Mike Napoli and the Boston Red Sox first reached an agreement on a free agent contract in early December. The deal – which could have been for three years and $39 Million – never was finalized, however, thanks to some concerns that materialized during the 31 year old’s physical. Boston sought to add some protective language in the deal to protect them in the event that Napoli’s hip concerns kept him out of the lineup for a significant stretch of time. Conversations have stalled since, or at least there were perceived to have, but the two sides have finally finalized an agreement, according to Rob Bradford of WEEI.com.
The new deal is for just one year and will pay Napoli just $5 Million plus incentives (which could bring the total value as high as $13 Million) – a far cry from the agreement the two sides originally had in place.
Napoli, who’s spent most of his career behind the plate, is expected to step in and help fill the void at first base for the Red Sox. The team was linked to a number of alternative options this winter (Adam LaRoche, Mike Morse, Casey Kotchman, Lyle Overbay, and others), but according to GM Ben Cherington the team’s preference has always been to lock up Napoli.
2012 was a down year for Napoli, as he batted just .227/.343/.469 over 417 plate appearances. He still added 24 HR and was a part of the AL All Star team, but it wasn’t the offensively dominant year that he or the Rangers had been expecting. He still has the power potential and patience at the plate that would appeal to a team like the Red Sox.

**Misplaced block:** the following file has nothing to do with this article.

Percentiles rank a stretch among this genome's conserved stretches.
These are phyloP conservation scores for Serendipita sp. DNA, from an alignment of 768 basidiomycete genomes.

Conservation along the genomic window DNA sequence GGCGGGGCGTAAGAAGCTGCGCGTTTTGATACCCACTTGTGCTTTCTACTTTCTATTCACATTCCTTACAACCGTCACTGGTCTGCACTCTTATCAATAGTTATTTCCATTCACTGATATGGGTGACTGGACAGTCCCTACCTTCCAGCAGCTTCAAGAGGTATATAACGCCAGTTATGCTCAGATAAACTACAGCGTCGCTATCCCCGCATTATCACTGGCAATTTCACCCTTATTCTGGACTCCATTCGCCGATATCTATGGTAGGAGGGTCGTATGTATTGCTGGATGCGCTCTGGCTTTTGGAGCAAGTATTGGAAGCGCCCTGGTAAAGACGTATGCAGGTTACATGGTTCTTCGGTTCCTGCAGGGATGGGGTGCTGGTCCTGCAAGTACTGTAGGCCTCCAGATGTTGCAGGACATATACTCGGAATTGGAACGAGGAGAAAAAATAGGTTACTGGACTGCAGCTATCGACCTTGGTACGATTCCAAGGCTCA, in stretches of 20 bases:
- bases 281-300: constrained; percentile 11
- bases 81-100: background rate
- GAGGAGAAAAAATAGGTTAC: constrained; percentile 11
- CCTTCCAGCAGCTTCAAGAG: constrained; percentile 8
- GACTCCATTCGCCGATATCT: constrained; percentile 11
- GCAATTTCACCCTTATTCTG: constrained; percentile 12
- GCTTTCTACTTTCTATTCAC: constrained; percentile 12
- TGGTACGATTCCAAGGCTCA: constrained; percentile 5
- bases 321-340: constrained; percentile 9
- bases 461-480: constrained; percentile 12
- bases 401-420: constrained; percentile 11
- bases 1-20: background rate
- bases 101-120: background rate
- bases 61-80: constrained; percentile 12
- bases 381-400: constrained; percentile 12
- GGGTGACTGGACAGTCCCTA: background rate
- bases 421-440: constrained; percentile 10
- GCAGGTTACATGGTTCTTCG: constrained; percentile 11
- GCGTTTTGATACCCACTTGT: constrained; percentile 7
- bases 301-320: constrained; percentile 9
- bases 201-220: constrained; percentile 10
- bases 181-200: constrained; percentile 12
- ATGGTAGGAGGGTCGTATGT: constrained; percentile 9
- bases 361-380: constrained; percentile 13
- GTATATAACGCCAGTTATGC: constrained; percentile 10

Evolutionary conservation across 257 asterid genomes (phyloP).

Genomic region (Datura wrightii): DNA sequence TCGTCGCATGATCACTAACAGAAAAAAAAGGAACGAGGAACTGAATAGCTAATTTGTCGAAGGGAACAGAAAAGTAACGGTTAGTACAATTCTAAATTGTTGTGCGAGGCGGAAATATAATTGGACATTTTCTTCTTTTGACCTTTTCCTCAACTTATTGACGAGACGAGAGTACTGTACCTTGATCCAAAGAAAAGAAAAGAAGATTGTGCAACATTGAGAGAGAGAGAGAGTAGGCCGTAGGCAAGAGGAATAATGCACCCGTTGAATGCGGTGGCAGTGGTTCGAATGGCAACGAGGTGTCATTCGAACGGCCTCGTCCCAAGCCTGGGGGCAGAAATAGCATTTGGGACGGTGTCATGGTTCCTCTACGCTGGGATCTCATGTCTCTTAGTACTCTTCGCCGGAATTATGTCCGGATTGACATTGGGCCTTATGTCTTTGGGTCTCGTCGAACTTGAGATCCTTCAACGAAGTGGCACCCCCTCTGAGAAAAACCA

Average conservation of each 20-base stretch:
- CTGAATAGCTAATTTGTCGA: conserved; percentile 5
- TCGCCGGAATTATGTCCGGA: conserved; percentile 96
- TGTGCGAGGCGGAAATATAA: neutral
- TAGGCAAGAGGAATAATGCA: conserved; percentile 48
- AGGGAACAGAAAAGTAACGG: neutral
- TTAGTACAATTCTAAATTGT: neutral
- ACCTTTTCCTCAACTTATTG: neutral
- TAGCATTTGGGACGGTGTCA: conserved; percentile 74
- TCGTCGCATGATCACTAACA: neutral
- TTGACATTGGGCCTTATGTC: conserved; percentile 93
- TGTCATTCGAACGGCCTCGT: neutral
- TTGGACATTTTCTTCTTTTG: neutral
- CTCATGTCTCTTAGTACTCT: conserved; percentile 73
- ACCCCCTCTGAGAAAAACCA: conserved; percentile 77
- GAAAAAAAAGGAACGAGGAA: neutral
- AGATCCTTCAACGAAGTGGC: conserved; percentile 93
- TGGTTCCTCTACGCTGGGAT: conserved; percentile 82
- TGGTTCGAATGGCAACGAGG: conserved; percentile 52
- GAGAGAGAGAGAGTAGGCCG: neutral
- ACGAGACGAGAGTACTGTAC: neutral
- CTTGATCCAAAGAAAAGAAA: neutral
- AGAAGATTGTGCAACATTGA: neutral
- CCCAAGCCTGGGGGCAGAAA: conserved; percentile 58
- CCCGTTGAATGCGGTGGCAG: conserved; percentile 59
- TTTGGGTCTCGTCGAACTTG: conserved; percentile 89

While the sides continued to re-negotiated the terms of their original agreement there were rumblings that other teams had reached out to Napoli’s representatives, since technically he was still a free agent, but nothing ever materialized from those discussions. In the end, Boston got their man and for a lot less money than they originally agreed to pay. Sure, there are some legitimate concerns about Napoli’s hip but if he is able to remain healthy he should be a quality addition to the middle of the Sox lineup. Health will be one major concern, but so too will his ability to adapt to playing first base everyday. He’s appeared at just 133 games at first base in his career (versus 539 behind the plate), with his highest single season total coming in at 70 games during the 2010 season. Napoli has long expressed a desire to remain a catcher primarily, but with the team already having Jarrod Saltalamacchia, David Ross, and Ryan Lavarnway in the fold it seems as though Napoli will see minimal time behind the plate.